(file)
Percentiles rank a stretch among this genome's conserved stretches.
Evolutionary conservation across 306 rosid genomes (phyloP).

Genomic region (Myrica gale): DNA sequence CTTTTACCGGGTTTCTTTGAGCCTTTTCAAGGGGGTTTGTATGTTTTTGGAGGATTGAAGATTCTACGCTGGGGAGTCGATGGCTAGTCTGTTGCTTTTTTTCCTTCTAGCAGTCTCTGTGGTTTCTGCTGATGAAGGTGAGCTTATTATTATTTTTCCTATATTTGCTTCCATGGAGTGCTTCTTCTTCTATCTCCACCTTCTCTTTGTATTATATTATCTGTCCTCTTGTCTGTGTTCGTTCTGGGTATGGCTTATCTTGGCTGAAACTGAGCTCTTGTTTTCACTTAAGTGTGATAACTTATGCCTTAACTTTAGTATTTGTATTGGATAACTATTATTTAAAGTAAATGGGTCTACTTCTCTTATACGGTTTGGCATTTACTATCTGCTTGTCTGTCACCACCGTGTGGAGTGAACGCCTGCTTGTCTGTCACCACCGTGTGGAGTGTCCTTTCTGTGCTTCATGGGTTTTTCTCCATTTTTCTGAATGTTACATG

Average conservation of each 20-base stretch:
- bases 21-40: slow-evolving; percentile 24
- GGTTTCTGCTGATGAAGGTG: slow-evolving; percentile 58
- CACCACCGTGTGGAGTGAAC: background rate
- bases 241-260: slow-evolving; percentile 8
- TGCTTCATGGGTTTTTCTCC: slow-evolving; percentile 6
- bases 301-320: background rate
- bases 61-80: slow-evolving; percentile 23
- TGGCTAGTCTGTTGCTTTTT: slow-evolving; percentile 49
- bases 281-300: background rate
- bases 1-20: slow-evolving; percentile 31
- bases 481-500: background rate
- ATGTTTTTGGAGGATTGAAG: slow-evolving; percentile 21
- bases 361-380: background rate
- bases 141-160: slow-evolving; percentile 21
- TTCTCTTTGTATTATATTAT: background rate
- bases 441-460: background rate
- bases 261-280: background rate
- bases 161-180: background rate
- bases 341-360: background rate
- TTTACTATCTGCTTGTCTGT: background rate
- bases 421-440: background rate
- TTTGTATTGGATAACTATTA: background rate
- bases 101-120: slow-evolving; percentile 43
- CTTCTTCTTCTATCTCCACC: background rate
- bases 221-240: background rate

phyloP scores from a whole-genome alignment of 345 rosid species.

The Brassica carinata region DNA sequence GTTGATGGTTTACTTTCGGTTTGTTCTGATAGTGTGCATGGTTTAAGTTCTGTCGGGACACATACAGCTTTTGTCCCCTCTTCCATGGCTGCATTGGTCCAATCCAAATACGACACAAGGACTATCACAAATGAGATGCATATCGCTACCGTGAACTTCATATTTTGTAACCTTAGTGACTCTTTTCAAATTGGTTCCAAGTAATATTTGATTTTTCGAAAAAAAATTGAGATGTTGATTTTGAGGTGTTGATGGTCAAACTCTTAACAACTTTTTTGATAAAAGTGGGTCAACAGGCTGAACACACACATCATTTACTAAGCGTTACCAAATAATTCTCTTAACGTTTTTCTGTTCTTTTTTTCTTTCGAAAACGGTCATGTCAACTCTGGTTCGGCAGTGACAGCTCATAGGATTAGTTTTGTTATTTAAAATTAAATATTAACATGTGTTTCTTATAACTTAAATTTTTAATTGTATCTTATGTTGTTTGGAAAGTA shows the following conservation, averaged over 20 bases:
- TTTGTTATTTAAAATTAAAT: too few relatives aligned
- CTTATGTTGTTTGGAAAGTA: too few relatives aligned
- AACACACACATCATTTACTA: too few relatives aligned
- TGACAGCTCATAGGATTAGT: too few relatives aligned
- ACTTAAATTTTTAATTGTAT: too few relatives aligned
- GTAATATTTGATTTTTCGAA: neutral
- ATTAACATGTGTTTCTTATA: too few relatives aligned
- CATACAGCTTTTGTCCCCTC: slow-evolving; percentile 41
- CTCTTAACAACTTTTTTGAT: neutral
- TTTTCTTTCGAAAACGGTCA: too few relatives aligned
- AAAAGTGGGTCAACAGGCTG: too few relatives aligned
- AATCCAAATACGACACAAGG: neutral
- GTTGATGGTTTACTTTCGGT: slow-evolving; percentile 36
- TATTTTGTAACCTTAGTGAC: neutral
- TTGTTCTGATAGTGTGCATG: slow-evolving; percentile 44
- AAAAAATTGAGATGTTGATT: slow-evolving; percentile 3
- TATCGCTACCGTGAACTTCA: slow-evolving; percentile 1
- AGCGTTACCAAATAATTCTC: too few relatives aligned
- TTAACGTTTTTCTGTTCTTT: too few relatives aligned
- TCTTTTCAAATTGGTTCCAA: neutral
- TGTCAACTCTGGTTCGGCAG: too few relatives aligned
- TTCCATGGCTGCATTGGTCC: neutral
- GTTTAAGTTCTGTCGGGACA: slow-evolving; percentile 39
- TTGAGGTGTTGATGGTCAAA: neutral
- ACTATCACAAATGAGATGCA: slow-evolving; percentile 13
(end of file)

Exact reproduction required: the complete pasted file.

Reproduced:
Percentiles rank a stretch among this genome's conserved stretches.
Evolutionary conservation across 306 rosid genomes (phyloP).

Genomic region (Myrica gale): DNA sequence CTTTTACCGGGTTTCTTTGAGCCTTTTCAAGGGGGTTTGTATGTTTTTGGAGGATTGAAGATTCTACGCTGGGGAGTCGATGGCTAGTCTGTTGCTTTTTTTCCTTCTAGCAGTCTCTGTGGTTTCTGCTGATGAAGGTGAGCTTATTATTATTTTTCCTATATTTGCTTCCATGGAGTGCTTCTTCTTCTATCTCCACCTTCTCTTTGTATTATATTATCTGTCCTCTTGTCTGTGTTCGTTCTGGGTATGGCTTATCTTGGCTGAAACTGAGCTCTTGTTTTCACTTAAGTGTGATAACTTATGCCTTAACTTTAGTATTTGTATTGGATAACTATTATTTAAAGTAAATGGGTCTACTTCTCTTATACGGTTTGGCATTTACTATCTGCTTGTCTGTCACCACCGTGTGGAGTGAACGCCTGCTTGTCTGTCACCACCGTGTGGAGTGTCCTTTCTGTGCTTCATGGGTTTTTCTCCATTTTTCTGAATGTTACATG

Average conservation of each 20-base stretch:
- bases 21-40: slow-evolving; percentile 24
- GGTTTCTGCTGATGAAGGTG: slow-evolving; percentile 58
- CACCACCGTGTGGAGTGAAC: background rate
- bases 241-260: slow-evolving; percentile 8
- TGCTTCATGGGTTTTTCTCC: slow-evolving; percentile 6
- bases 301-320: background rate
- bases 61-80: slow-evolving; percentile 23
- TGGCTAGTCTGTTGCTTTTT: slow-evolving; percentile 49
- bases 281-300: background rate
- bases 1-20: slow-evolving; percentile 31
- bases 481-500: background rate
- ATGTTTTTGGAGGATTGAAG: slow-evolving; percentile 21
- bases 361-380: background rate
- bases 141-160: slow-evolving; percentile 21
- TTCTCTTTGTATTATATTAT: background rate
- bases 441-460: background rate
- bases 261-280: background rate
- bases 161-180: background rate
- bases 341-360: background rate
- TTTACTATCTGCTTGTCTGT: background rate
- bases 421-440: background rate
- TTTGTATTGGATAACTATTA: background rate
- bases 101-120: slow-evolving; percentile 43
- CTTCTTCTTCTATCTCCACC: background rate
- bases 221-240: background rate

phyloP scores from a whole-genome alignment of 345 rosid species.

The Brassica carinata region DNA sequence GTTGATGGTTTACTTTCGGTTTGTTCTGATAGTGTGCATGGTTTAAGTTCTGTCGGGACACATACAGCTTTTGTCCCCTCTTCCATGGCTGCATTGGTCCAATCCAAATACGACACAAGGACTATCACAAATGAGATGCATATCGCTACCGTGAACTTCATATTTTGTAACCTTAGTGACTCTTTTCAAATTGGTTCCAAGTAATATTTGATTTTTCGAAAAAAAATTGAGATGTTGATTTTGAGGTGTTGATGGTCAAACTCTTAACAACTTTTTTGATAAAAGTGGGTCAACAGGCTGAACACACACATCATTTACTAAGCGTTACCAAATAATTCTCTTAACGTTTTTCTGTTCTTTTTTTCTTTCGAAAACGGTCATGTCAACTCTGGTTCGGCAGTGACAGCTCATAGGATTAGTTTTGTTATTTAAAATTAAATATTAACATGTGTTTCTTATAACTTAAATTTTTAATTGTATCTTATGTTGTTTGGAAAGTA shows the following conservation, averaged over 20 bases:
- TTTGTTATTTAAAATTAAAT: too few relatives aligned
- CTTATGTTGTTTGGAAAGTA: too few relatives aligned
- AACACACACATCATTTACTA: too few relatives aligned
- TGACAGCTCATAGGATTAGT: too few relatives aligned
- ACTTAAATTTTTAATTGTAT: too few relatives aligned
- GTAATATTTGATTTTTCGAA: neutral
- ATTAACATGTGTTTCTTATA: too few relatives aligned
- CATACAGCTTTTGTCCCCTC: slow-evolving; percentile 41
- CTCTTAACAACTTTTTTGAT: neutral
- TTTTCTTTCGAAAACGGTCA: too few relatives aligned
- AAAAGTGGGTCAACAGGCTG: too few relatives aligned
- AATCCAAATACGACACAAGG: neutral
- GTTGATGGTTTACTTTCGGT: slow-evolving; percentile 36
- TATTTTGTAACCTTAGTGAC: neutral
- TTGTTCTGATAGTGTGCATG: slow-evolving; percentile 44
- AAAAAATTGAGATGTTGATT: slow-evolving; percentile 3
- TATCGCTACCGTGAACTTCA: slow-evolving; percentile 1
- AGCGTTACCAAATAATTCTC: too few relatives aligned
- TTAACGTTTTTCTGTTCTTT: too few relatives aligned
- TCTTTTCAAATTGGTTCCAA: neutral
- TGTCAACTCTGGTTCGGCAG: too few relatives aligned
- TTCCATGGCTGCATTGGTCC: neutral
- GTTTAAGTTCTGTCGGGACA: slow-evolving; percentile 39
- TTGAGGTGTTGATGGTCAAA: neutral
- ACTATCACAAATGAGATGCA: slow-evolving; percentile 13